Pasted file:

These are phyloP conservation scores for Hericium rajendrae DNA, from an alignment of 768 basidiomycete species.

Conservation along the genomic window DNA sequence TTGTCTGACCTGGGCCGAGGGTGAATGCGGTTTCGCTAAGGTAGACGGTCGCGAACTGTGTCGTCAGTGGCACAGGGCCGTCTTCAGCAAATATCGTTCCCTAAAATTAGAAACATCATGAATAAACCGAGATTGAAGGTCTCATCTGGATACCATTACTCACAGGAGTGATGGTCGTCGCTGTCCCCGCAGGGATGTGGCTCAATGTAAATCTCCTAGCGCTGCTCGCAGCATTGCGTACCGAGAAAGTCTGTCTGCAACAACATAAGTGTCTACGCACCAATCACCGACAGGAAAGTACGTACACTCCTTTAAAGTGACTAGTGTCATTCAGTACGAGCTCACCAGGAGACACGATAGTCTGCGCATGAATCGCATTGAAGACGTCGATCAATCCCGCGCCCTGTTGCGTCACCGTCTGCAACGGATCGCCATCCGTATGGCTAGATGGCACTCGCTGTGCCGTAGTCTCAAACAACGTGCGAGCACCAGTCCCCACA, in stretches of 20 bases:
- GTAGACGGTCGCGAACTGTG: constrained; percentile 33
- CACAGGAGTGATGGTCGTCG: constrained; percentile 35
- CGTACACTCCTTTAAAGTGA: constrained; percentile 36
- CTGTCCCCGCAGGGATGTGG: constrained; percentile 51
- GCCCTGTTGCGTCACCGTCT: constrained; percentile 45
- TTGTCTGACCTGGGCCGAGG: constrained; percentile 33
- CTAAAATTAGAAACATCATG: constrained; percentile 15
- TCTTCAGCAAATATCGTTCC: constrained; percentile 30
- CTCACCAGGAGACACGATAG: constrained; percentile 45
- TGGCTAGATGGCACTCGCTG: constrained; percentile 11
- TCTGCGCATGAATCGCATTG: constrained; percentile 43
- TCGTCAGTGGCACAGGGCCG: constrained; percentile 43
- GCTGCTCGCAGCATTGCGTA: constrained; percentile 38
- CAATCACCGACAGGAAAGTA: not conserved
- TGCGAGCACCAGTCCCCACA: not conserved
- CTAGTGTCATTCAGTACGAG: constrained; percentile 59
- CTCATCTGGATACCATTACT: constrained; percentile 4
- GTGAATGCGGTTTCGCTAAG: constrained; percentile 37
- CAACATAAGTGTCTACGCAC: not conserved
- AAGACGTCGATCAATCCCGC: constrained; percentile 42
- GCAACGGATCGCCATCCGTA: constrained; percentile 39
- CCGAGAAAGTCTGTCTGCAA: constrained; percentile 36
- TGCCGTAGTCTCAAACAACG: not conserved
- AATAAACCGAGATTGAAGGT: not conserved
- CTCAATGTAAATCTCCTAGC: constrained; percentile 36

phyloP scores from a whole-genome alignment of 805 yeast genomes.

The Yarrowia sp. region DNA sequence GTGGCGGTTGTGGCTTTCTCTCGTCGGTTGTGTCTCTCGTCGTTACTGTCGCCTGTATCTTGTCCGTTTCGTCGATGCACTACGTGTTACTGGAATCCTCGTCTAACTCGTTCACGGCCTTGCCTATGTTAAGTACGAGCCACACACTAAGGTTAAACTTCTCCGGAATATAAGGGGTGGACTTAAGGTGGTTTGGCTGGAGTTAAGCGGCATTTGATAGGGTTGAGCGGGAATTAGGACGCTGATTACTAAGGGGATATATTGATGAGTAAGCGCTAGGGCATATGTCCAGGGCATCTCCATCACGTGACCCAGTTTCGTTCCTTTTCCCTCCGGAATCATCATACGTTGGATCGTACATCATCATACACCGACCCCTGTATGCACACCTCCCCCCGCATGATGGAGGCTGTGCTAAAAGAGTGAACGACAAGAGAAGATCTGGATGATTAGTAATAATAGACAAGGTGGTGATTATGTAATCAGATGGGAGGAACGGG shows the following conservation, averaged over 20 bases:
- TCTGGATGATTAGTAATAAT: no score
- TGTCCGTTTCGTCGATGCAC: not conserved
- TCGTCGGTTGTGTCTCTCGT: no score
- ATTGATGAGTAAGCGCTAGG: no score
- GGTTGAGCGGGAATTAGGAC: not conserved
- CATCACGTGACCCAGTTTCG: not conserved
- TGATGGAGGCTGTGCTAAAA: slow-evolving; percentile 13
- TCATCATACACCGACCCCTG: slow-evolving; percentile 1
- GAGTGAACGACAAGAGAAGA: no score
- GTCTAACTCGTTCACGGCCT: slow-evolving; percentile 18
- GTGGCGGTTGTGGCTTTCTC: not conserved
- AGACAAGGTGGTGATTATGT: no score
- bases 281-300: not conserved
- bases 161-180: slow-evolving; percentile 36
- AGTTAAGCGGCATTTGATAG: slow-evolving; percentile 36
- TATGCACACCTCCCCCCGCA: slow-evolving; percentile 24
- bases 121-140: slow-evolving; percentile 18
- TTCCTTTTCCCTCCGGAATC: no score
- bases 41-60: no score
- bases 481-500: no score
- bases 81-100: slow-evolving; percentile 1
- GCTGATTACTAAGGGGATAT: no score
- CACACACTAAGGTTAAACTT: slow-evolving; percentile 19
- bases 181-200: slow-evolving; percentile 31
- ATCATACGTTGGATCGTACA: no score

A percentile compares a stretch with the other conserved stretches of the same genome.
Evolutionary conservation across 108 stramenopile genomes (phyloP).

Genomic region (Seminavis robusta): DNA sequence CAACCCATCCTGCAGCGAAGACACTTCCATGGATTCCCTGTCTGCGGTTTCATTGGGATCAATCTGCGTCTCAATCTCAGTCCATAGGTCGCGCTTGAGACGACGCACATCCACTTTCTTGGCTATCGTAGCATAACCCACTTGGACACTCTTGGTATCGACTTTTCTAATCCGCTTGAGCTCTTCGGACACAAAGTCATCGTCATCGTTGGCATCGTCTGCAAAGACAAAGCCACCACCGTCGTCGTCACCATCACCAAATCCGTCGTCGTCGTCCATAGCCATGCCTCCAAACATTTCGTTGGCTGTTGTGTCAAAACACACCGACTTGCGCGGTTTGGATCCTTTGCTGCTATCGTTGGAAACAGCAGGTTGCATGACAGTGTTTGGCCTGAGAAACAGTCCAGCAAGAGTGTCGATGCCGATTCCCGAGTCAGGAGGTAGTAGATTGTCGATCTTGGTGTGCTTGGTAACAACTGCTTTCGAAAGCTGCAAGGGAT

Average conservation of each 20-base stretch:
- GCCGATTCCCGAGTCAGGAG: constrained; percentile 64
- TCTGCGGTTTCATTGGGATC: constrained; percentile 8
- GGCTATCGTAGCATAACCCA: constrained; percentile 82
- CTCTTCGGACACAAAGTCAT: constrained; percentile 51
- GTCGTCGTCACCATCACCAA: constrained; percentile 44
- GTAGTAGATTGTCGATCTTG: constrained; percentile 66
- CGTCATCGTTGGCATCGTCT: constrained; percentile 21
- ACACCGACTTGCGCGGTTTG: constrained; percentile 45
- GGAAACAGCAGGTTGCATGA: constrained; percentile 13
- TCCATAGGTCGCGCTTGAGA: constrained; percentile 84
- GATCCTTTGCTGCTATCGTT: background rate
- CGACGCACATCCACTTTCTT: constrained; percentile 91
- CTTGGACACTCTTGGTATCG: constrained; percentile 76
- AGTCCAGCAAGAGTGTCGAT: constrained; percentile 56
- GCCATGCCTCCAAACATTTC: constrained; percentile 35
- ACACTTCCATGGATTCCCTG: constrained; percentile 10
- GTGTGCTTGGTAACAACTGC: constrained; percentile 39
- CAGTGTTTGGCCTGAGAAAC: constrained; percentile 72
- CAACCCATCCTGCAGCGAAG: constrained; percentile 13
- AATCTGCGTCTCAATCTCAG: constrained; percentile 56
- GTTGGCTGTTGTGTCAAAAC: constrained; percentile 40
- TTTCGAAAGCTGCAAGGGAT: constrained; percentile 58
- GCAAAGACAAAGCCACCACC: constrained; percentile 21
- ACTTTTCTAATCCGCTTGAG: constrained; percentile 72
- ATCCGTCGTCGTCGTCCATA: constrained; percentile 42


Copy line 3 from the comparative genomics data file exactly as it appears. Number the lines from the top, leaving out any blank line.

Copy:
- GTAGACGGTCGCGAACTGTG: constrained; percentile 33